This summer, I signed on as Food Columnist for CBC Radio’s All in A Day. In this segment, I explain why the humble egg might be enjoying a moment in the spotlight. It’s turning up many of Ottawa’s most fashionable menus, not just as an ingredient in a sauce or soufflé but in its pure white-and-yolk form.

Here’s an excerpt, but to listen to the segment, please visit the  All In A Day website.

So why do you think we are seeing eggs popping up in more places now?

Well, I have a few theories about this.

First, eggs fits perfectly into the upscaling of the downscale trend –that’s the same reason we are seeing burgers and onion rings turning up at high-end restaurants. Fine dining has been all-but replaced in recent years with restaurants that seem to cater to an appetite for childhood comfort foods – familiar food and simpler, less fussy dishes that put diners at ease.

The second reason, which is related to the first is that eggs are perceived as being a natural, farm-fresh, home-y food. And that seems to have great appeal these days – whether that’s because we’re in tougher economic times or because of the impact of the local food movement, eggs are the symbol of a time gone by, when farmers ruled the food system and not the other way around.

And finally, I think eggs have great appeal for chefs because it’s a cheap way to dress up a plate and when the yolk is runny, it creates a luxurious sauce and adds instant voluptuousness to a dish.

Do we know where this trend got started?

Again, I have my theories.

In the case of devilled eggs – which are those hard boiled eggs, cut in half and filled with their yolks that have been mixed with mayo and mustard — I think it’s the Mad Men effect—an obsession with retro cuisine. I guess you could call it a trend within a trend really, especially in New York where I understand it’s tough to find a gastropub that doesn’t feature devilled eggs on its bar snacks’ menu.  But Ottawa’s on to it too. The other day I noticed a devilled egg on the menu at Beckta Dining  & Wine where it accompanies a lamb tartare appetizer.

So devilled eggs have made a comeback alongside a popular TV series, where else does the egg trend come from?

If I had to guess, I’d say this new wave of egg-as-culinary-star, could probably be traced back to one single chef: David Chang of the critically-acclaimed Momofuku restaurant fame in New York. He is often credited with being at the forefront of the dining-culture shift in North America. He is probably best known for his ramen: big bowls of noodles in a pork-based broth.

Chang’s famous ramen is at the other end of the culinary spectrum – it’s unbelievably labour-intensive. In fact, when he wrote out all of the steps for his recipe, it was 20 pages long! Every bowl of ramen is topped with a perfectly poached egg and in fact people marvel at just how perfectly poached it is. The other dish that he is famous for s is a soft-cooked egg that has caviar spilling out of it–people apparently go nuts for this thing too.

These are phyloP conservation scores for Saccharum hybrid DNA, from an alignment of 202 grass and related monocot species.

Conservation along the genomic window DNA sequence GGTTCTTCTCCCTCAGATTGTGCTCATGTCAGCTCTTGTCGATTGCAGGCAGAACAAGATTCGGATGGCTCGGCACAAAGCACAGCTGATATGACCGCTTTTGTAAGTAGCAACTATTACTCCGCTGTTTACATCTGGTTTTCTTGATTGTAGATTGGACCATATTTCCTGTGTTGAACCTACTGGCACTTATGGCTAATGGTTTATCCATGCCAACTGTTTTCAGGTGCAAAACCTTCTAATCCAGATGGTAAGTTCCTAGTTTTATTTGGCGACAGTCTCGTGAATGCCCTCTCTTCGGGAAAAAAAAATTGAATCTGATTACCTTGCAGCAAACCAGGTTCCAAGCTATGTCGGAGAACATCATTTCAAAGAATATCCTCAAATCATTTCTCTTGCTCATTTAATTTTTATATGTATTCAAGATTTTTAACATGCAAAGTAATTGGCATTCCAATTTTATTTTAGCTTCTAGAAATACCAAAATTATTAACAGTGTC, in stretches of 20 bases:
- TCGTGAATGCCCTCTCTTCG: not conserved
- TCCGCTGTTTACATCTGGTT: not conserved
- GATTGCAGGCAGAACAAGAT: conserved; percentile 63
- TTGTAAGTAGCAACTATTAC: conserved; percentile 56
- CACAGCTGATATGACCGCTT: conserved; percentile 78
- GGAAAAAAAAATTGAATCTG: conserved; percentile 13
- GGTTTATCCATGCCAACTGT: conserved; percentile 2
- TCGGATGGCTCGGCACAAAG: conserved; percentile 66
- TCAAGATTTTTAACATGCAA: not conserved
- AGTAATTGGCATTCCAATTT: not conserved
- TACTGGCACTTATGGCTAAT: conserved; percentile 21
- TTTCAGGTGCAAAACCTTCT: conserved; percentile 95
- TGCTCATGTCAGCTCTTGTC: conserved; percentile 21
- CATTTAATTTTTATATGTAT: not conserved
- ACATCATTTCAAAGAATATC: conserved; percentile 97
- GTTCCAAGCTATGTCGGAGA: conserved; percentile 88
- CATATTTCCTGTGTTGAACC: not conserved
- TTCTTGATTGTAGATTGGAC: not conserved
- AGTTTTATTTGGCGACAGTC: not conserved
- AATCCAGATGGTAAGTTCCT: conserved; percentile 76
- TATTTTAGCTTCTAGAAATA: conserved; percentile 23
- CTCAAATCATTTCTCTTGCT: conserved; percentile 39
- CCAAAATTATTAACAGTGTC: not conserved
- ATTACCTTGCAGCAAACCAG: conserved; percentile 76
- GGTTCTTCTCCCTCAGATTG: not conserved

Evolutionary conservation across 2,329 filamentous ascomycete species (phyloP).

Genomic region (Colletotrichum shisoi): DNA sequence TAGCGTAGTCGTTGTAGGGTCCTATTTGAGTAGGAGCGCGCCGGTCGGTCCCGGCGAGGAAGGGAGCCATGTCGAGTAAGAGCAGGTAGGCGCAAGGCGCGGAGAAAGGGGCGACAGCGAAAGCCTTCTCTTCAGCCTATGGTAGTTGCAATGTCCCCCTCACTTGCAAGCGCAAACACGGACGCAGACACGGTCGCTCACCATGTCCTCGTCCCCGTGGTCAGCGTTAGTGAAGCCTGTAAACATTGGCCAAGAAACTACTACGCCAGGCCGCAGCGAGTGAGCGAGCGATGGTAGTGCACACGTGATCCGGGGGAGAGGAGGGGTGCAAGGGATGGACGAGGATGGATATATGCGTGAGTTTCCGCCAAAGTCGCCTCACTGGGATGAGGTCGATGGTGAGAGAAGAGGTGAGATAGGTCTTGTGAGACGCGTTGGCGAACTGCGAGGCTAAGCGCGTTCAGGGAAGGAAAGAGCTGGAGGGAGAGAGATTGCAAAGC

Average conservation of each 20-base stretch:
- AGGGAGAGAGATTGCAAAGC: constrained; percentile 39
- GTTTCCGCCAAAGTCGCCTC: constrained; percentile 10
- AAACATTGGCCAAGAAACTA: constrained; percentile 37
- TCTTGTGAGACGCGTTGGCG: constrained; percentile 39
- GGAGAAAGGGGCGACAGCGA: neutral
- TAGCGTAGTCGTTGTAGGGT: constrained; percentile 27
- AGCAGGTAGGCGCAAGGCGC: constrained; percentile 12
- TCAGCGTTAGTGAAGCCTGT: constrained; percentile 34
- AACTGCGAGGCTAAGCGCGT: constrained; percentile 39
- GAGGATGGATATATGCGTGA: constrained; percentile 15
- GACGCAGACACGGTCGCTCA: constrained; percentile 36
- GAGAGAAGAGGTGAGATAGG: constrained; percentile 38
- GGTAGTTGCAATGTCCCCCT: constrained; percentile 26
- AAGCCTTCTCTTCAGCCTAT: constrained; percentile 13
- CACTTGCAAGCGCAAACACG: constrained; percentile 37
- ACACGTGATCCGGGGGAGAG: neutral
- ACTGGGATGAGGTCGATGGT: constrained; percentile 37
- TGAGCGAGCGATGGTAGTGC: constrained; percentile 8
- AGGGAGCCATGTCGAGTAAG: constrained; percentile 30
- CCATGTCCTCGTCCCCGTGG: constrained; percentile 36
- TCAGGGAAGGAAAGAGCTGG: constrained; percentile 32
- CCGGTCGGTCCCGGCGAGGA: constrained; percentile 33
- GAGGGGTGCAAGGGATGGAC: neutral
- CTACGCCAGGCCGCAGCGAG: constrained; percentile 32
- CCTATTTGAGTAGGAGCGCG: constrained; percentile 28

One time I was interviewing Bridgehead’s owner Tracey Clark and found out she is a fan of Chang’s soft-boiled egg – it’s called a 5:10 egg. It’s written up in detail in the Momofuku cookbook but basically you place an egg in boiling water for exactly 5 minutes and 10 seconds and then put in an ice bath. It leaves the yolk perfectly gooey and the white just set.

So Chang has inspired home cooks to become re-acquainted with the soft-boiled egg?

Yes, I think that’s fair to say. He definitely has people talking and thinking about eggs. And now, in addition to his small empire of Manhattan restaurants, he has launched a new food magazine – a quarterly – called Lucky Peach. The first issue which came out in June is The Ramen Issue. And get this — it dedicates 18 pages to the egg. There are seven elaborate egg recipes including what Chang calls the most famous egg dish in the Western world – one that was created by French Michelin-starred chef Alain Passard.

So is anyone making Chang-style eggs in Ottawa?

Perhaps the closest thing we have is the Son-in-law egg at Side Door, a relatively new restaurant in the Byward Market. Apparently Son-In-Law-Eggs are a traditional Thai celebration dish that is eaten on New Year’s day or at wedding feasts. At Side Door, the egg is presumably soft-boiled before it is panko-crusted and quickly deep fried so that its soft yellow centre oozes gracefully when you cut into it. It is served with chili jam and fried shallots. Delicious.

So do you expect this trend to stick around for a while?

Absolutely. And that’s just fine with me. I have been a bit of a late bloomer when it comes to egg appreciation and until recently I’d say I may have underestimate its amazing versatility. And meanwhile with so many chefs getting clever and creative with eggs, I can’t imagine it being just a flash in the pan (sorry, couldn’t resist!).